Category: World Service
Access to BBC Persian.com - the BBC's international news website and the biggest internet site in the Persian language - is being blocked within Iran at the request of the authorities, the BBC announced today.
Initial assessments of the level of traffic to the site within Iran indicate that they have dropped substantially on normal traffic levels over the last three days since reports of the country-wide blocking began.
The BBC's international online news services in the English language remain unaffected.
BBC World Service radio broadcasts in both Persian and English are being received by audiences in Iran as normal.
BBC World Service Director Nigel Chapman said: "BBC Persian.com is a major source of news for Iranians, and has the biggest impact of any online site or newspaper in Persian.
"We are very concerned at this action and regret that it deprives a great number of ordinary Iranians of a trusted source of impartial and editorially independent news and information.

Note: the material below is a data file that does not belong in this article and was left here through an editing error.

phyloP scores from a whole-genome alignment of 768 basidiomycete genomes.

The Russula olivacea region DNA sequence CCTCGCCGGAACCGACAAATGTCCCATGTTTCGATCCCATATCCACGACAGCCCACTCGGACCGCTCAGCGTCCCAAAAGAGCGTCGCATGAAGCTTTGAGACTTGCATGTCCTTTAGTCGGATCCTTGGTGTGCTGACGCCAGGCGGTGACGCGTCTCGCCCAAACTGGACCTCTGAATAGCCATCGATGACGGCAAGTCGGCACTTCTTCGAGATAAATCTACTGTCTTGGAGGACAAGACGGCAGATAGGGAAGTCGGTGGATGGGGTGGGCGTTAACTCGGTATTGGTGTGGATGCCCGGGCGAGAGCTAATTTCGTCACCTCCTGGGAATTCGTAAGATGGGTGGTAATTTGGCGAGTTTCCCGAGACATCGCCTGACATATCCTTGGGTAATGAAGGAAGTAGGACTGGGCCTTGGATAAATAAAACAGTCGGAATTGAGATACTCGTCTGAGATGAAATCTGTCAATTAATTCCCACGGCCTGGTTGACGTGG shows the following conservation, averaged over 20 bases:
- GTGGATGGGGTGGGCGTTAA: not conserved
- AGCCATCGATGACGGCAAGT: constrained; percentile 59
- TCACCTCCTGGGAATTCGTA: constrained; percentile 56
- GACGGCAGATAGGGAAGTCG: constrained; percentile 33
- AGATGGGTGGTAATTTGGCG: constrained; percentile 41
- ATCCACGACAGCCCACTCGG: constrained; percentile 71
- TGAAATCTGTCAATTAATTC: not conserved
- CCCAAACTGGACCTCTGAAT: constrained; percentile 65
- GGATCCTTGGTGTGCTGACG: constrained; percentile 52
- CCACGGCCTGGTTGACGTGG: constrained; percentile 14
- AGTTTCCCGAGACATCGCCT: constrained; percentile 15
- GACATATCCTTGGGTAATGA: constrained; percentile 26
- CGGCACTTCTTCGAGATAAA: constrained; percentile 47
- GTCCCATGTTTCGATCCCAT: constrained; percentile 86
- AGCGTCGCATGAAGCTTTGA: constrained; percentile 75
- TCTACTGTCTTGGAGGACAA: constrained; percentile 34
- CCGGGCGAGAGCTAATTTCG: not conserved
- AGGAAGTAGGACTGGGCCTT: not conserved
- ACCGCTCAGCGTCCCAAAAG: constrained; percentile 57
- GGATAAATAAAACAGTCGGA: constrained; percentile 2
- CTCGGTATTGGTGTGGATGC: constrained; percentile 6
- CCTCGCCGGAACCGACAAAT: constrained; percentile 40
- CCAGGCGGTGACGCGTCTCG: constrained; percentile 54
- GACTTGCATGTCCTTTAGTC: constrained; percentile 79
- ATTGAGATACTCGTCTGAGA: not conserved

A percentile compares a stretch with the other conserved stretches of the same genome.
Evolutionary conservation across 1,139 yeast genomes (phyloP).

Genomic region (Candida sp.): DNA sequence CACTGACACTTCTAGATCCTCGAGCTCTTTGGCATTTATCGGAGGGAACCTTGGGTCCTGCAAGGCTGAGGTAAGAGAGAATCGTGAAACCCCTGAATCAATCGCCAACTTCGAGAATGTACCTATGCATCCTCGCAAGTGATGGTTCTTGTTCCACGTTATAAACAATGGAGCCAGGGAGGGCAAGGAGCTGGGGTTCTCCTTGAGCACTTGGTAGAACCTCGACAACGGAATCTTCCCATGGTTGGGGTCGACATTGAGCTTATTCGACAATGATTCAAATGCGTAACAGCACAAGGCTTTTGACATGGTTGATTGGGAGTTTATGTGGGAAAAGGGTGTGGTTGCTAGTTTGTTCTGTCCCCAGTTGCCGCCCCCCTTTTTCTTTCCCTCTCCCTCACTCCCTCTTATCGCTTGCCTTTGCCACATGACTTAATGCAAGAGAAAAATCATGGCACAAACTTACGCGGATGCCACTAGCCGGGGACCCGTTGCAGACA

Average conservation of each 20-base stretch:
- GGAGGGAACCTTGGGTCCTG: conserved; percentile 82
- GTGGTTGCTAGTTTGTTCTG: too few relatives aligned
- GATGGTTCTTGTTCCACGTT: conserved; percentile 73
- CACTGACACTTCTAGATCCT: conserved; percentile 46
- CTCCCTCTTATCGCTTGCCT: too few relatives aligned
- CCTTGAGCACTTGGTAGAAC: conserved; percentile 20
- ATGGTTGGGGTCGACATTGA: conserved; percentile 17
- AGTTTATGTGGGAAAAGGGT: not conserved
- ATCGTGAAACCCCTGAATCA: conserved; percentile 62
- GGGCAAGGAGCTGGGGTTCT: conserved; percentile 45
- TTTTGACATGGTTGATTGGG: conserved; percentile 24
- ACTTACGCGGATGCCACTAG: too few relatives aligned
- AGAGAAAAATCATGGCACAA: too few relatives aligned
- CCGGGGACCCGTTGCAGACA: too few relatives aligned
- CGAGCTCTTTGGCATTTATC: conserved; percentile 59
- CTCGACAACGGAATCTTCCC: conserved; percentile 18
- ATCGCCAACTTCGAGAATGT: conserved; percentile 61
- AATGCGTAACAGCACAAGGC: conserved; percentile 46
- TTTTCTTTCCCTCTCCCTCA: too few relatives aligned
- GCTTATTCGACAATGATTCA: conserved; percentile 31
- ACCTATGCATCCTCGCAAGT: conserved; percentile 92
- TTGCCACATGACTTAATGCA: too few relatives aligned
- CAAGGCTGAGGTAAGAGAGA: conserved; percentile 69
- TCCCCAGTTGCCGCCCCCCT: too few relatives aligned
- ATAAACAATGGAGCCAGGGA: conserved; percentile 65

"We shall be making representations to the Iranian authorities with a view to reinstating access to our service for all Iranians.
"The appetite among Iranians to know more about what's going on - both in Iran and abroad - has never been greater," he says.
"Online is an important part of life in modern Iran; there is a hugely active and engaged online community.
"The country is a world leader in terms of the proportion of the population engaged in 'blogging'.
"Many people in Iran have contacted us to tell us they believe the quality of information and debate in the country will be much poorer following this action."
BBC Persian.com receives around 30 million page impressions per month.
It is the most popular of the BBC's non-English language news websites.
It is estimated that Iran has seven million internet users and BBC Persian.com attracts around one third of all users in the country.
The BBC has been broadcasting radio programmes in the Persian language to Iran for more than 65 years. Its Persian internet site started in 2001.
BBC World Service Press Office